MELBOURNE (Reuters) - Flyhalf Johnny Sexton and a fired-up pack sparked Ireland to a clinical 26-21 victory over Australia in their second test in Melbourne on Saturday and kept alive their chances of winning the three-test series in Sydney next week.
Sexton combined with scrumhalf Conor Murray to run the attack as they slotted 16 points with the boot to give Ireland their first test win in Australia since 1979.
Winger Andrew Conway and tighthead prop Tadhg Furlong also crossed for the visitors, who were beaten 18-9 last week in the first test in Brisbane.
The home side were rarely in the match as Joe Schmidt’s team controlled the ball and dominated territory but still scored three tries to Kurtley Beale in the second minute, Taniela Tupou in the 78th and a first-half penalty try.
“Last week they taught us a few lessons,” Ireland captain Peter O’Mahony said. “We knew how good we had to be today and it has taken one of the best performances of our year to beat them.”
Schmidt had made eight changes to the side that lost the first test and the difference showed.
Apart from the opening two minutes when Beale ran a superb line after Bernard Foley had drifted across field and opened up the gap inside, the Wallabies were rarely in the match as the visitors dominated territory and possession.
They were also clinical, exploiting Marika Koroibete’s yellow card to score 13 unanswered points through Conway’s try and two Sexton penalties.
Prop Cian Healy, however, was yellow carded by Paul Williams for bringing down an attacking rolling maul that also cost the visitors a penalty try.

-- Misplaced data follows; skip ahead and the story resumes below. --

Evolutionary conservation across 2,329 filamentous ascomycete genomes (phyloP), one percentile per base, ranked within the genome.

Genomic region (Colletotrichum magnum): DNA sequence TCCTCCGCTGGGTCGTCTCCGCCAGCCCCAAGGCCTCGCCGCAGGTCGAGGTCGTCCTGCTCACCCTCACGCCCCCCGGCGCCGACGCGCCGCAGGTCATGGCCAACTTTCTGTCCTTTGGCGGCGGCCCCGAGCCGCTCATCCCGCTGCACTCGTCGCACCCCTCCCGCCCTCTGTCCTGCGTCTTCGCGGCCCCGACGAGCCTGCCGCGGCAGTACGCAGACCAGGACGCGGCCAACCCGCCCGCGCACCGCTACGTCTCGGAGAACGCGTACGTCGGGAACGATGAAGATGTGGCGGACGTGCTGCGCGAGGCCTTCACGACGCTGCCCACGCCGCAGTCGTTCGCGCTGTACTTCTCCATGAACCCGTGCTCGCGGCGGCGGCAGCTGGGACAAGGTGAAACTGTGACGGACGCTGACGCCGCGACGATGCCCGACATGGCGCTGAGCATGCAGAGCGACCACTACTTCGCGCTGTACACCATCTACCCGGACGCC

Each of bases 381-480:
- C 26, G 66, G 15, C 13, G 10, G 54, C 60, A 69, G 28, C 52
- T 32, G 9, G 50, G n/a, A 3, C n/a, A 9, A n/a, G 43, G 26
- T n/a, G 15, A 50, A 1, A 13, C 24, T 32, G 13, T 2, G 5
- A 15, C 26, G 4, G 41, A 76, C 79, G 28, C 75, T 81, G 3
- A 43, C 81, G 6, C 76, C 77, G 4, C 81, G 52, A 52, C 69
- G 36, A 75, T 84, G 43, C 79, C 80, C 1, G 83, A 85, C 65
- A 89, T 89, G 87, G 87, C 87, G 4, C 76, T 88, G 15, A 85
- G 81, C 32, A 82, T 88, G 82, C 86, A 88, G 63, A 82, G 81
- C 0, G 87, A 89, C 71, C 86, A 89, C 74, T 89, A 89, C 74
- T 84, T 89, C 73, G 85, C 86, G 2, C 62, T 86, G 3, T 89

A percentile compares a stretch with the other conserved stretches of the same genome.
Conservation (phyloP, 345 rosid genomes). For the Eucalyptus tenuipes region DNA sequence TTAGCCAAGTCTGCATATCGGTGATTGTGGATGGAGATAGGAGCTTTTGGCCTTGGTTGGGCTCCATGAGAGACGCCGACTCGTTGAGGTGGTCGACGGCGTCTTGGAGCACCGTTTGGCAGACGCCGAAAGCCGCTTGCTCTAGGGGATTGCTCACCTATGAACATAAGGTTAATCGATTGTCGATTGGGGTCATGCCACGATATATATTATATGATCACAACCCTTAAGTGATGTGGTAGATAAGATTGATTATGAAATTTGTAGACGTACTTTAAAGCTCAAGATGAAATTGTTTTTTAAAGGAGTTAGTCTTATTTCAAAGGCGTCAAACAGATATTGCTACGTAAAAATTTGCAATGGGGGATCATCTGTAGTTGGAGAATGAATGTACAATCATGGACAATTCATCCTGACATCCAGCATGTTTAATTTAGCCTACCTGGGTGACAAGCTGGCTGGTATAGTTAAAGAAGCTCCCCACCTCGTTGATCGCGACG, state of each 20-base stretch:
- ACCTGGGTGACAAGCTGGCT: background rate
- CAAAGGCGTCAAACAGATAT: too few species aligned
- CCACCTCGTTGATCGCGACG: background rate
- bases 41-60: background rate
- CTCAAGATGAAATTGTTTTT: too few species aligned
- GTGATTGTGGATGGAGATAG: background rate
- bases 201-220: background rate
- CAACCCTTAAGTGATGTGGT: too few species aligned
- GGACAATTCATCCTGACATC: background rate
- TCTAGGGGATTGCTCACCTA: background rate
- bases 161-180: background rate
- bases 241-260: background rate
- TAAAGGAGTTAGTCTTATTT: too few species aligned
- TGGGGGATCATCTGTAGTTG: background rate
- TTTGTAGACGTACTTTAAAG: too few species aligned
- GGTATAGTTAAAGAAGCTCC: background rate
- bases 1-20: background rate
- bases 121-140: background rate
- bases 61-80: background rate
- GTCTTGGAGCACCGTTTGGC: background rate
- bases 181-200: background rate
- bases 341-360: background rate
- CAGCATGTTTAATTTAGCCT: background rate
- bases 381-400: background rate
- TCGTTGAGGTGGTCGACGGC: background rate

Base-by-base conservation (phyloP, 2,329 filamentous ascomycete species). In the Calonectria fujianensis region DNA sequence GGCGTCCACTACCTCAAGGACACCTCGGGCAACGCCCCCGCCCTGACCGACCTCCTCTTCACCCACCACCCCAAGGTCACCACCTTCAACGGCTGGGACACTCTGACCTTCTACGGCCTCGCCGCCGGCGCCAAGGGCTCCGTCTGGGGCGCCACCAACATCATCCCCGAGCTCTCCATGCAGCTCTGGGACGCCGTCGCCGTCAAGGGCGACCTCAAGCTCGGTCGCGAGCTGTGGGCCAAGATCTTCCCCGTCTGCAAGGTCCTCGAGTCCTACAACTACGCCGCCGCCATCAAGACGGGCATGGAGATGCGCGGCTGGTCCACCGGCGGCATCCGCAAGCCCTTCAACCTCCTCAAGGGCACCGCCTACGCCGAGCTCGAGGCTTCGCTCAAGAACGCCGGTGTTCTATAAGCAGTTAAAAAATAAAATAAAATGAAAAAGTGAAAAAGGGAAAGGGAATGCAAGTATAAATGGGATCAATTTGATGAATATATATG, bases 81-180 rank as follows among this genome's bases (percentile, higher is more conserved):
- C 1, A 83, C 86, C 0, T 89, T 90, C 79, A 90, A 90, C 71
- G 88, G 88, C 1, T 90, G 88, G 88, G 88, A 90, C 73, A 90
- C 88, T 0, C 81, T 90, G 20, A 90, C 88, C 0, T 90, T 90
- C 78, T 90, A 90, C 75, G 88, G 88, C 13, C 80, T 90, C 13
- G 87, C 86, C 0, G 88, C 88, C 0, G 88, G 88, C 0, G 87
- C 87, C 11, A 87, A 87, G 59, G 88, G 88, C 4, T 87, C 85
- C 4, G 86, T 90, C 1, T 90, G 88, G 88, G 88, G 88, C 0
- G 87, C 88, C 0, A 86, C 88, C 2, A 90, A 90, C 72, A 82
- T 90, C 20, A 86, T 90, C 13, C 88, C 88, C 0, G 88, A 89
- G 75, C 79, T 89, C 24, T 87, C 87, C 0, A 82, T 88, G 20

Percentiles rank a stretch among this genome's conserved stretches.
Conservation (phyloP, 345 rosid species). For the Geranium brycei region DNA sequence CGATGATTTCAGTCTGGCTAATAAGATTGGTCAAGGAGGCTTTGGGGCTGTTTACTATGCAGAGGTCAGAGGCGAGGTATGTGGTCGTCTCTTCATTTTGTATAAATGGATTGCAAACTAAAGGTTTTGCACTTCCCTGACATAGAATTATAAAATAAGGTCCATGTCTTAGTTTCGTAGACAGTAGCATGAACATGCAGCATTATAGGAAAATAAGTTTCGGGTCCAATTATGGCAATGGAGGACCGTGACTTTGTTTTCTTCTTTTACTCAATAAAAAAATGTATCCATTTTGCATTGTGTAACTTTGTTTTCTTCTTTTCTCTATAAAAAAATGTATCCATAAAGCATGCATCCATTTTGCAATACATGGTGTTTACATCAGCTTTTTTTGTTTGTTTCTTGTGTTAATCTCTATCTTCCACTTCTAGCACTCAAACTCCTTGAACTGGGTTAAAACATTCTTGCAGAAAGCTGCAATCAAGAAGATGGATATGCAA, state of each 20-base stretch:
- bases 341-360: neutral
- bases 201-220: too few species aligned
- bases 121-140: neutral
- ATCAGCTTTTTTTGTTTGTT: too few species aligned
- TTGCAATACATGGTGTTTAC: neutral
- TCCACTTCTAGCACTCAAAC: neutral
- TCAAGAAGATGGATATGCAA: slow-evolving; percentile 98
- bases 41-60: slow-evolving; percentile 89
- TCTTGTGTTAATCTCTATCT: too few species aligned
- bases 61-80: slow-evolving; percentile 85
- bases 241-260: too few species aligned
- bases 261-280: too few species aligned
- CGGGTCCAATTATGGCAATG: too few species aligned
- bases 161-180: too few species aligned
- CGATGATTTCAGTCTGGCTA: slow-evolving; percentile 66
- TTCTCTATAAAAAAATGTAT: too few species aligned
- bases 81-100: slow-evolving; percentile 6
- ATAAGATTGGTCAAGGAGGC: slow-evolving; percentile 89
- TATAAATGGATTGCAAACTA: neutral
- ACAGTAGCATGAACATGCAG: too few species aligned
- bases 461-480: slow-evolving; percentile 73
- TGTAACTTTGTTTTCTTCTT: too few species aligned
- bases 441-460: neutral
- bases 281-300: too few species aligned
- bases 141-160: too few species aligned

The home side were unable to exploit their man advantage and spent much of the 10 minutes continuing to defend and were lucky to go into the halftime break only trailing 16-14.
That pattern continued in the second half as Ireland controlled the ball, while on the few occasions they were forced to defend they drove runners back in the tackle and shut down their time and space.
The Wallabies’ defence finally cracked when Furlong smashed over, just minutes after winger Keith Earls had a try ruled out for losing control of the ball while grounding it.
Tupou scored Australia’s third try after Jack McGrath was sin-binned for a professional foul to give them hope of sneaking a victory they really did not deserve.
“We had no ball. It’s tough to win a game like that,” Australia captain Michael Hooper said. “We know the Irish are very disciplined and they made it very tough for us.
“I thought they played a good pressure game and got the better of us.”
Reporting by Greg Stutchbury in Wellington; Editing by Ken Ferris